The Outsiders Gallery Walk Ideas

Instructor: Nora Jarvis

Nora has a Master's degree in teaching, and has taught a variety of elementary grades.

'The Outsiders' by S.E. Hinton is the coming-of-age novel about two rival gangs in the 1960s. You can use these ideas to establish an Outsiders themed gallery walk that will get your students talking.

The Outsiders in a Gallery Walk

A gallery walk can be a great tool to get your students discussing a novel. You might consider having them focus on a particular element of the book, such as characters or quotes, in the gallery walk and then providing different prompts to encourage discussion. The prompts can be posted around the classroom so that your students can wander in small groups, look at the different prompts, and discuss elements featured in the gallery walk.

The Outsiders by S.E. Hinton is particularly suited to gallery walks because there are so many characters and plot points that could be discussed. Use the following ideas to get started as you create an Outsider themed gallery walk for your class.

Characters

There are many characters to explore in The Outsiders. A gallery walk is a great opportunity to talk about major characters in greater detail or explore some of the minor characters you might have glossed over in a whole class discussion. Choose a variety of characters from both the Greasers and the Socs.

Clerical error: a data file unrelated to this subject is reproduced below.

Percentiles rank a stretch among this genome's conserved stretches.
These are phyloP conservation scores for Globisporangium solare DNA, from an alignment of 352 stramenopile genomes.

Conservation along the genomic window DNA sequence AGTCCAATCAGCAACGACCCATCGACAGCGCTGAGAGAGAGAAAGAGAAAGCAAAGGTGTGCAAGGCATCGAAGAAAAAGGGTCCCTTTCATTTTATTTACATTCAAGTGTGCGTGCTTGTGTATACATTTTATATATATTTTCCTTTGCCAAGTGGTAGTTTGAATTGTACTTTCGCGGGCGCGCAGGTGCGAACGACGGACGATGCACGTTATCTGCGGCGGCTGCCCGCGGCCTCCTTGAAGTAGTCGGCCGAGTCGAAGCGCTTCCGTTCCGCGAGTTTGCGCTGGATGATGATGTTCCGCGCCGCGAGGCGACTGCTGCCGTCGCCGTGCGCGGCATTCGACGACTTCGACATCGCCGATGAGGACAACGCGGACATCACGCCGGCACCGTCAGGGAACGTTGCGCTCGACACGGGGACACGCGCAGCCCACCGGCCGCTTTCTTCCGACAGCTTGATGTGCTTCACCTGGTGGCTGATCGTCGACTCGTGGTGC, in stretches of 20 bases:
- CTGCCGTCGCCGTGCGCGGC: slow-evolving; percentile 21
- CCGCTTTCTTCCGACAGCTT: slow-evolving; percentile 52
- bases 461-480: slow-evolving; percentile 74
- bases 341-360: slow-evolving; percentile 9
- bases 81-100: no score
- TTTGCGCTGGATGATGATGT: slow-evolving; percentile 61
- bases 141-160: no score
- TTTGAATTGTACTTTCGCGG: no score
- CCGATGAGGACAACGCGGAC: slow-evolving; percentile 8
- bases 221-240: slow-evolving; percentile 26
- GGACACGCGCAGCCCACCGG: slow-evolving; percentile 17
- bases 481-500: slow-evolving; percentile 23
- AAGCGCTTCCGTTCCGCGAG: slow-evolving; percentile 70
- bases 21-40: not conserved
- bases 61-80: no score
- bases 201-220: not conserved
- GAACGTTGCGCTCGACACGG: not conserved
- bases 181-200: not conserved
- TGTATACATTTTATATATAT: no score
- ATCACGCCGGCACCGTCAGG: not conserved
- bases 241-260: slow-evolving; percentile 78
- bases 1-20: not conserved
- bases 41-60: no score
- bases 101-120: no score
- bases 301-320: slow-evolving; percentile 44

You might consider using several characters from this list:

  • Ponyboy
  • Sodapop
  • Darry
  • Johnny
  • Two-Bit
  • Dally
  • Cherry
  • Marcia
  • Bob
  • Randy

After you display the different characters, you'll want to include discussion prompts for your students. Possible discussion questions include:

  • What are the best qualities of this character? The worst?
  • How did this character impact events of the plot or other characters?
  • How did the character's point of view affect their behavior?

Themes

There are many themes throughout The Outsiders. Before you set up your gallery walk, it might be helpful to discuss and identify the different themes with your students. You can gear your gallery walk toward the themes that your students seem the most drawn to in order to ensure lively conversations.

Some themes to consider are:

  • Socioeconomic class
  • Violence
  • Injustice
  • Free will
  • Friendship
  • Family
  • Loyalty
  • Belonging

After you've displayed the themes, you should also include discussion questions for your students. Questions to include are:

  • Which plot points of the book relate to this theme?
  • What is the relationship between this theme and the other themes?
  • Which theme is the most important? Why do you think so?

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